One Artist’s Journey into Fiber

Our guest artist today is Jill Chadek with Merino and Mulberry in Two Rivers, Wisconsin.  She is also our banner sponsor for May on the Felt and Fiber Studio Forum.

To touch something soft and silky awakens our earliest emotions!
The pleasure of the touch of silk started my exploration of silk painting. A few
years later I was introduced to felting, that magical process of transforming
dampened clumps of wool fibers into cloth! Then, when I discovered that I
could incorporate the two, working the fibers to lock into the silk I was hooked!

12 Sunrise on the Reef20120613_611112 Sunrise on the Reef20120912_6769

Through time, that magical process of felting has inspired and allowed me to
express my passion for color, pattern and texture. Felting, allows me to “paint”
with fibers to create personal accessories such as scarves, shawls, vest, hats
and handbags.

20 Laguna20120804_6493 38 Chimeralure20141112_0973

Prior to felting I had dabbled in many mediums but none have held my
attention and interest like felting has. I love working with my hands, the tactile
experience of painting with the fine and silky fibers. It still makes me catch my
breath when I wet the fibers down and the wool gets all loose feeling. I have to
remind myself that soon the fibers will start to migrate and tangle and the
magic of creating a fabric will happen right in my hands!

G6 Cloud Dreams20121020_6941If you are new to felting, have patience and have fun! It will be frustrating at
times! There are as many different ways to create felt as there are felters, and
you will find that everyone swears their way is best! So many variables are at
play: the type of fibers, water hardness and temperature, soap, pressure,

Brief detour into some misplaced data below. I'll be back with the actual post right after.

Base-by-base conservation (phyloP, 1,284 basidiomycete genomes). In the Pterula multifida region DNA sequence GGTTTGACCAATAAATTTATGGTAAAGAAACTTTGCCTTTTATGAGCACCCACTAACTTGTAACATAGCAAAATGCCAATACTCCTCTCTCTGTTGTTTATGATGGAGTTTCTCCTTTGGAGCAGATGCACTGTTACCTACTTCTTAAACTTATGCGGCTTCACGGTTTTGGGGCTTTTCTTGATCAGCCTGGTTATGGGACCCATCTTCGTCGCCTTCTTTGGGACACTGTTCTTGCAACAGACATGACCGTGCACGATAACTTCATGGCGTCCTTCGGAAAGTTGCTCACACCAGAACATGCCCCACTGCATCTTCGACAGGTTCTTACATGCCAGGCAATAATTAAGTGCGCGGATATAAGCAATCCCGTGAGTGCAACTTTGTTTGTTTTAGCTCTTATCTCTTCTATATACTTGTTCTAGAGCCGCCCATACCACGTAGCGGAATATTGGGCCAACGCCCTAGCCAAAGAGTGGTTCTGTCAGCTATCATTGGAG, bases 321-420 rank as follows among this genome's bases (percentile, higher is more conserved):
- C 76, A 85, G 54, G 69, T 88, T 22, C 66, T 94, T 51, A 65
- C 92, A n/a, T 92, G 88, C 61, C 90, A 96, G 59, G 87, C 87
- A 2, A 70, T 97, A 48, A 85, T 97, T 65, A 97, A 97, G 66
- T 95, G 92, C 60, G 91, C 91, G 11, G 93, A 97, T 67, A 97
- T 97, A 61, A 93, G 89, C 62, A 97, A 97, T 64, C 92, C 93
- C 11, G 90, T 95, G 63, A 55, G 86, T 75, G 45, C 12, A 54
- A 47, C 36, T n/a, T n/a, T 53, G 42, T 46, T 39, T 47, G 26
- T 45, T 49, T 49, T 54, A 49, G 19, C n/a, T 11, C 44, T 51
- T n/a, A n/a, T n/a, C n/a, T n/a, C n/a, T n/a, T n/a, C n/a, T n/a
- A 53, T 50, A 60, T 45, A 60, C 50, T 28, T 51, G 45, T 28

thickness, and added embellishments, just to name a few. No wonder no simple
equation will work! It is only through exploration and experience that you will
learn the “feel” of the fibers at the different stages. So have fun and play!

H7 Josie20130904_7157 H4 Ginger20130904_7131

Though I consciously have a design in mind when I start a project, my
unconscious, and the fibers influence my hands and the final outcome, which is
usually fabulous!

H32 Clea20141112_0861 H3 Daphne20130904_7115

I enjoy that even after all of my years as a felting artist there is still something
new to learn and to explore. Right now I am loving creating hats! I do not use
any hat forms but instead let each hat tell me what shape it would like to be. I
love that while making a fashion statement they are also keeping it’s wearer
cozy warm! I am truly grateful for the joy that I experience in the creation of
each item and trust that wonderful emotions are also awakened in the wearer.
Please feel free to browse my website www.merinoandmulberry.com. It is my hope
that my creations will inspire you to stretch and grow as a felting artist. Also on
my website you can view a video of me using the E-Z Roller Felting Machine of
which I am the international representative. This machine has allowed me to
continue felting when I was experiencing terrible vertigo and more recently
when I had shoulder and neck problems. It removes the 1 negative of felting –
the physical chore of rolling your project, therefore allowing you to focus on the
fun, creative aspect of this beautiful medium. If you would like to learn more,
just contact me!

Thanks for sharing your artist journey with us Jill!

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20 Responses to One Artist’s Journey into Fiber

  1. Leonor says:

    Jill, I’m in awe of your hats, they’re so beautiful – and you say you don’t use a form? I didn’t even know that was possible (with such a lovely outcome). Well done, and keep making gorgeous items for our viewing pleasure!

    • Jill says:

      Thank you Leonor for your kind words. I do wish that I had had time to update my website prior to this post as I have many new product designs. Unfortunately, I have been busy recently with health issues with my aging parents and of course, they take priority.